Martin Luther wrote in his Small Catechism these words that we, as Lutherans, all know so well. Was ist das? Literally: What is that? How we would use it today: What does this mean?
Though he didn’t know it at the time, he was implementing a framework of learning that wouldn’t be put to paper until a man named Benjamin Bloom chaired a committee of educators to design a framework that would improve communication between educators as they created curricula and assessments.
The publication Taxonomy of Educational Objectives became more readily known as Bloom’s Taxonomy and has gone through several revisions, most notably in 2000 when the revised version of the taxonomy was created.
If you aren’t familiar with Bloom’s Taxonomy, and you should be, please let me refer you to Pastor Peter Jurchen’s wonderful series of explanations to the revision.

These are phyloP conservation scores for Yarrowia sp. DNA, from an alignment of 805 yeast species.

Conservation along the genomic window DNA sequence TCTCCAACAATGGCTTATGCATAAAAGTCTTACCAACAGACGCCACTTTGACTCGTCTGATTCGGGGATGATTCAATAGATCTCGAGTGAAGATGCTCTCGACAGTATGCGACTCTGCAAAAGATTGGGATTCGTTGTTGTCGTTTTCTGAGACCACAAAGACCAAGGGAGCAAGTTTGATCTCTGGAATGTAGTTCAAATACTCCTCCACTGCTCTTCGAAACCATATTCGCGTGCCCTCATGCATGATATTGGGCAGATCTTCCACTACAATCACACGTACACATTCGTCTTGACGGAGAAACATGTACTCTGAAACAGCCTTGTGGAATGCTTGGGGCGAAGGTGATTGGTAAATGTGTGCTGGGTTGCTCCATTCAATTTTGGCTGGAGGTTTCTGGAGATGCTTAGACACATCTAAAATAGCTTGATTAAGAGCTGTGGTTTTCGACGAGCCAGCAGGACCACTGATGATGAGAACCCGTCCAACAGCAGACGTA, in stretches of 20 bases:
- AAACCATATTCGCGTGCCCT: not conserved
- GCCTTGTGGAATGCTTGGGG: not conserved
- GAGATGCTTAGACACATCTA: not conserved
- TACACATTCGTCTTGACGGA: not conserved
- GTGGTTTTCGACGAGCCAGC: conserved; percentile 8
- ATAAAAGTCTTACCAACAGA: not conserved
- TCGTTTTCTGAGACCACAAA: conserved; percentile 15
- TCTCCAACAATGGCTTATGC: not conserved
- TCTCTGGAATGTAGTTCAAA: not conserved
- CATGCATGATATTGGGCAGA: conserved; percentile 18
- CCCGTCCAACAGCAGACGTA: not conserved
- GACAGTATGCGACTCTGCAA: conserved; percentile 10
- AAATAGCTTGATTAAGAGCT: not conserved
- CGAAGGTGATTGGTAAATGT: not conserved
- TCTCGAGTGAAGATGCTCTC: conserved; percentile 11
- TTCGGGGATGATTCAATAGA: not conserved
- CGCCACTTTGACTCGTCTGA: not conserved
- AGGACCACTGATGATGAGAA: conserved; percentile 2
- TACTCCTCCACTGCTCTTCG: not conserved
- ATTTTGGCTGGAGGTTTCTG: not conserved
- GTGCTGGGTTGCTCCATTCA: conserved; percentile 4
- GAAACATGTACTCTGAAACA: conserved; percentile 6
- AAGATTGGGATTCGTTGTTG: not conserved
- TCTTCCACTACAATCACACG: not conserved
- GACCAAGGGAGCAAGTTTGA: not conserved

Did you read them? Seriously! Did you read them? If not, go back and do that. Put them in your to-do list. I promise you, he dissects Bloom’s at a level that is easily understandable for every reader. If you have anything to do with education in your parish, reading these posts will give you great insight into the process that is learning.
The big question is this: How do you know that they (students) know “What does this mean?”
One of the most overlooked things in parish education is assessing whether our learning objectives were met. How do we know students (adults and youth alike) learned the material? Did they learn the material at the level of understanding that we wanted them to? How do we check for understanding without administering a “test”?
In my next post, I will begin to tackle these questions as they relate to the parish. There are two pieces of homework before the next post:
· Read all seven articles posted above. (You didn’t think I was going to forget about that, did you?)
· Go and download Luther’s Small Catechism from your app store of choice. We will be using this as a reference point in upcoming posts.